Weighing more than 17,000 pounds the UH-60 Black Hawk helicopter – when not being carried by its own rotors – is not the easiest piece of Army equipment to move from one point to another.
So what happens when one of these military chariots becomes non-mission capable in the desert and needs advanced maintenance?
When faced with this exact challenge, U.S. Army soldiers of from Aviation Company, 1st Support Battalion, Task Force Sinai, teamed up with Airmen from the 62nd Airlift Wing Squadron, based out of Joint Base Lewis-McChord, Wash.., to find the answer.
Their solution, when written on paper was simple; load the UH-60 into the belly of a C17 Globemaster III and transport back to Germany for maintenance. Despite its simplicity, on paper the planning and coordination to accomplish the mission was much more difficult.
There was a lot of preparation work put in from all the different contingents from the security forces through the support battalion and everyone came together throughout the force to make this happen with very few problems throughout the process, said U.S. Army Army Maj. Kenneth Davis, the commander of Aviation Company.
Lt. Col. Aaron Hardy, the commander of 1st Support Battalion echoed Davis’ sentiment about the planning process and took time to highlight what made thishighlighted what made the mission unlike any other airlift before it.
There are fourteen contingents that make up the (Multinational Force and Observers) MFO and I can honestly tell you that almost all of them participate in some way to help get this done, said Hardy said. It was one team effort.
Despite the different moving parts everyone’s hard work and planning came to fruition Aug. 19, as the airmen of 62nd Airlift Wing flew approximately 1,700 nautical miles to come to the aid of their Army battle buddies.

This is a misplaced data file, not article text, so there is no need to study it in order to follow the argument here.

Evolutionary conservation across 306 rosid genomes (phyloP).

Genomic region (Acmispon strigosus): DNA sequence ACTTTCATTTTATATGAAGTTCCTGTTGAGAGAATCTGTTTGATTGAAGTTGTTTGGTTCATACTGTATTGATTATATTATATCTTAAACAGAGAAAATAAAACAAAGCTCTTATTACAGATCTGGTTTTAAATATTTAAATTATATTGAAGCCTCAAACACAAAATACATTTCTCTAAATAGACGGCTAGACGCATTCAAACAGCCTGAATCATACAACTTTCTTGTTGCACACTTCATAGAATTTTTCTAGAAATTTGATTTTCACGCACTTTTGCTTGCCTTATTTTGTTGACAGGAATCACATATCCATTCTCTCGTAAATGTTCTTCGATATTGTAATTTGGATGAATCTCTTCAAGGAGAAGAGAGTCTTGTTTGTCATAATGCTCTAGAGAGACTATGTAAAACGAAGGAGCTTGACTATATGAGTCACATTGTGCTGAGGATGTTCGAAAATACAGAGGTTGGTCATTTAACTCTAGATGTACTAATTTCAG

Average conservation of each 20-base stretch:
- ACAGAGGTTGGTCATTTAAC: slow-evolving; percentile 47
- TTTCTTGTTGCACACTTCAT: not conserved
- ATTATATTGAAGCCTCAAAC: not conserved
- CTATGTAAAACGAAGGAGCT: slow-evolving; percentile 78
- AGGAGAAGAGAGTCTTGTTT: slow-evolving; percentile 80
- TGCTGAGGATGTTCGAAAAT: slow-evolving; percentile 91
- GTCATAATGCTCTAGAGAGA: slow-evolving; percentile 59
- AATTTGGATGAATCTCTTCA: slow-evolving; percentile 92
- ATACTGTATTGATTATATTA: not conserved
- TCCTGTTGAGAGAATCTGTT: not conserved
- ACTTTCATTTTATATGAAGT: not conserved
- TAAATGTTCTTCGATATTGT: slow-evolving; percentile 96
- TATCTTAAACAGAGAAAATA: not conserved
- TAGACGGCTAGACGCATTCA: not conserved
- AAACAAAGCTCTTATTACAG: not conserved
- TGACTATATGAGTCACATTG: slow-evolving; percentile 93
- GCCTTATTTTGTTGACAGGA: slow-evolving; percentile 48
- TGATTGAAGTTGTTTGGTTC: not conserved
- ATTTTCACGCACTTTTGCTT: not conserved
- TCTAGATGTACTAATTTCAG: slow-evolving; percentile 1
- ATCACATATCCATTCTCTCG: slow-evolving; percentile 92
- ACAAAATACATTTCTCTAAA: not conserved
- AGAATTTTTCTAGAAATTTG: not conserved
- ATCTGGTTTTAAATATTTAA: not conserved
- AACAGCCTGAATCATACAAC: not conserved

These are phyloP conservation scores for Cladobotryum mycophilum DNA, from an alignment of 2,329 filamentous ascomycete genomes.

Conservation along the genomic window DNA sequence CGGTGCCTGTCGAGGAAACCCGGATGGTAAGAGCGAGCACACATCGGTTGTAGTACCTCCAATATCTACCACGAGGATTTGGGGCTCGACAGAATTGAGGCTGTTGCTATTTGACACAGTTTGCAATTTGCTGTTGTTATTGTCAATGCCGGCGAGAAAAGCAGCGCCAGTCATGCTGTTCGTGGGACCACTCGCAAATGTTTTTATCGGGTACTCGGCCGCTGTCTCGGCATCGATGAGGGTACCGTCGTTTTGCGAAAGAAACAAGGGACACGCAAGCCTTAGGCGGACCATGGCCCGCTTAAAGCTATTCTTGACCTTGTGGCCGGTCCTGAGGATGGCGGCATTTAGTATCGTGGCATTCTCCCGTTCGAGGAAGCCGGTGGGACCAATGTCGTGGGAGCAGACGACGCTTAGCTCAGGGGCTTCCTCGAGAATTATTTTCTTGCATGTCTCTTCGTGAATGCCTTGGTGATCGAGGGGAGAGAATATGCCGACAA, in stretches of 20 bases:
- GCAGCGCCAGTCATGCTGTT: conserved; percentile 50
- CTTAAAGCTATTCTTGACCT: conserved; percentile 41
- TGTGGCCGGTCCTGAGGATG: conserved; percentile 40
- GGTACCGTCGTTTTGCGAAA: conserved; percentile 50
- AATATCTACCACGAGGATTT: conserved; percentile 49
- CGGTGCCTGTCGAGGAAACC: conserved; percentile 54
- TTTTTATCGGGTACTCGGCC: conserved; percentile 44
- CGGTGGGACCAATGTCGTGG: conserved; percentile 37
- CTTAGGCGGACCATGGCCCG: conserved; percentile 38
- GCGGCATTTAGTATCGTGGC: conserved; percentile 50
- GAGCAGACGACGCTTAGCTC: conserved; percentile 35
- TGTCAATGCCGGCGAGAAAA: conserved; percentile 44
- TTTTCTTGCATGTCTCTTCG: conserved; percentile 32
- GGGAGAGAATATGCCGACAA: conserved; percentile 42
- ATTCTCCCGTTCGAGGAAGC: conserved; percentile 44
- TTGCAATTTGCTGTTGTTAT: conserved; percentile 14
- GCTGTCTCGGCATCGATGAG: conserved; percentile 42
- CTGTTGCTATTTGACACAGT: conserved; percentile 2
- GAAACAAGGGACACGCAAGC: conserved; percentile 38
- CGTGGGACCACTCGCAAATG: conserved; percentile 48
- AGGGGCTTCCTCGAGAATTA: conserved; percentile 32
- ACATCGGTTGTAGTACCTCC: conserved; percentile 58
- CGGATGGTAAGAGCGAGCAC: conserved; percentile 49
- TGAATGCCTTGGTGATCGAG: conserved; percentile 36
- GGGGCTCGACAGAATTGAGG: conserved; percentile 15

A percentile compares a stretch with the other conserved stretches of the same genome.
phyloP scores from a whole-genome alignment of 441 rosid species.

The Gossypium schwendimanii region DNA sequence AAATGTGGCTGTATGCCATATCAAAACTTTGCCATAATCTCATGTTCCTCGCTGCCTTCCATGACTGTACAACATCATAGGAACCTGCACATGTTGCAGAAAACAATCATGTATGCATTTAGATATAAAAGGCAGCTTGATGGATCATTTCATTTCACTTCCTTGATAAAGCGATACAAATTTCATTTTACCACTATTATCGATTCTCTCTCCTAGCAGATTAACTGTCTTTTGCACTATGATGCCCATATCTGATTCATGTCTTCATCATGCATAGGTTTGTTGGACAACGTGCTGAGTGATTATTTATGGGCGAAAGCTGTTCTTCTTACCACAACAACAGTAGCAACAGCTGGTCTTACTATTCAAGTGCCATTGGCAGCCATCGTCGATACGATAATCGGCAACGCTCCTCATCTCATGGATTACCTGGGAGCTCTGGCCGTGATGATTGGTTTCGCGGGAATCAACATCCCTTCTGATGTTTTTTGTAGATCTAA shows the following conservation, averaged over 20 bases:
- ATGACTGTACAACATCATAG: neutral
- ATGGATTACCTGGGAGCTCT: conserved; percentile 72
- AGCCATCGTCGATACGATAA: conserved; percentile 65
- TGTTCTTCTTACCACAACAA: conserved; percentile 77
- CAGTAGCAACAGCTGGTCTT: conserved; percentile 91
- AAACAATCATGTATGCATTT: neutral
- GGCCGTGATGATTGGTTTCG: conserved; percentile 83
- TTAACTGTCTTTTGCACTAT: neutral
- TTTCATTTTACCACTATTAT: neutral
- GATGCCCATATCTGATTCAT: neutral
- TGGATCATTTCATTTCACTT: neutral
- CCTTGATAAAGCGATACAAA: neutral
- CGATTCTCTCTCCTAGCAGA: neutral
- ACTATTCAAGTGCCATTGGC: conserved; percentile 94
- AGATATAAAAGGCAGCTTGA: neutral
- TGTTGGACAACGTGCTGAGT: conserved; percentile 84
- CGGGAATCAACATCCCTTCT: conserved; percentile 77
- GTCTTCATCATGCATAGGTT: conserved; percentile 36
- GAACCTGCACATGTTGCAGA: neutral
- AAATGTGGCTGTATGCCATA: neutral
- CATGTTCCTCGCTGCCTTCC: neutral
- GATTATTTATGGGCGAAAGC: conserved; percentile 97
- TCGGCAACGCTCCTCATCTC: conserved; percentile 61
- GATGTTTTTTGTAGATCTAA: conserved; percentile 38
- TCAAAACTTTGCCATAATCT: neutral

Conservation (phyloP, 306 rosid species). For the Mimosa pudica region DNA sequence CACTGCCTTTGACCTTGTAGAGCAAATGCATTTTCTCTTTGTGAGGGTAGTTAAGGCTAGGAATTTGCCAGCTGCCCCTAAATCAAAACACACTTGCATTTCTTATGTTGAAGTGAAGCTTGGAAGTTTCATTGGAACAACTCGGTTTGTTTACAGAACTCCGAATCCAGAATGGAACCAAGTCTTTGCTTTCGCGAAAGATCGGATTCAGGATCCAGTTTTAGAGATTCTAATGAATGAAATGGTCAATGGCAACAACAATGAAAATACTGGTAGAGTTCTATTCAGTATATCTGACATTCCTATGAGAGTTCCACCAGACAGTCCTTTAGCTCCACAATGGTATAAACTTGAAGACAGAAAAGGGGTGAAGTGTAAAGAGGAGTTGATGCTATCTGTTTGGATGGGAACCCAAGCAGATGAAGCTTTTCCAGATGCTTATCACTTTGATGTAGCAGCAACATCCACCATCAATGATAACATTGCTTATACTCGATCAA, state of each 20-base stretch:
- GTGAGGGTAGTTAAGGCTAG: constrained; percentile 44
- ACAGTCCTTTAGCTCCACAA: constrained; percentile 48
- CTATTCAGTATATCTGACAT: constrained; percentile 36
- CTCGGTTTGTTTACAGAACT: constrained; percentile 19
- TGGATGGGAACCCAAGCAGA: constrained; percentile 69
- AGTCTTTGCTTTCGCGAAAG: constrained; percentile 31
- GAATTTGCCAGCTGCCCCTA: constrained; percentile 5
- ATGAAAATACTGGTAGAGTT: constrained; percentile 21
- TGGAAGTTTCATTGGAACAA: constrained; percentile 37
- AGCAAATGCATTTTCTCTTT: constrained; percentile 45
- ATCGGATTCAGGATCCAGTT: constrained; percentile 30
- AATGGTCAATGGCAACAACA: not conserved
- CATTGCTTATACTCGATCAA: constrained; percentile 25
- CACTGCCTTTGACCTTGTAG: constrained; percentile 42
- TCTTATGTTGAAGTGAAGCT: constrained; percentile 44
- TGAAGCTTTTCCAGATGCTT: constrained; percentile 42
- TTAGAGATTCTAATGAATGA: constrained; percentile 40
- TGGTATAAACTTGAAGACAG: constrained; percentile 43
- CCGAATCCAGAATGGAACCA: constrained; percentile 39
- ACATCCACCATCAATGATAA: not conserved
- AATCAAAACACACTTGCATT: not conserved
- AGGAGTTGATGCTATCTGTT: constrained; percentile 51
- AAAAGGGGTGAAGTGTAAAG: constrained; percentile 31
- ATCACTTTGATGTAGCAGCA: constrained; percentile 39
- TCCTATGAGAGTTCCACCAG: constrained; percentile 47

The airmen were very happy to help us get the Blackhawk back to Germany for repairs so we can continue on with our mission, said Davis said. Without the Air Force’s support to backhaul this UH-60 it would sit on the ground here and be non-mission capable and we wouldn’t be able to use it to support Task Force Sinai and the Multinational Force and Observers.
Landing on a former Israeli airstrip at the MFO’s North Camp in Egypt and guarded by the watchful eye of Colombian security forces and Canadian air operations team, the massive C-17 landed in the Sinai Peninsula. shortly after 1 p.m.
After a brief greeting, Soldiers and Airmen began unloading supplies. Once the belly of the Globemaster was emptied they began the precision loading of the UH-60. Working as one team with one goal they were able to secure the Blackhawk in less than one hour.
This was a total team effort It wasn’t here you go Army load this, or Air Force load it, said Hardy said. Everyone wanted to get the mission done from the time they landed they wanted to support us and we wanted to support them.
Once loaded, the airmen transported the helicopter aircraft to Germany where it is scheduled to undergo advanced maintenance before returning to the desert. The process may take weeks or months, but Davis said the maintenance is necessary, as his rotary-wing aircrafts act as a life-line to the MFO and its mission.
Everything went as expected if not better than expected, Hardy said. We had some hardworking and hard charging soldiers and airmen who came together and got the mission done.
The MFO’s UH-60 Black Hawks play a vital role in accomplishing the organizations mission to observe, verify and report compliance of the Egypt-Israeli peace treaty. The mission of the MFO has been recognized as one of the longest Peacekeeping operations in history, a history that now includes U.S. airmen from the 62nd Airlift Wing.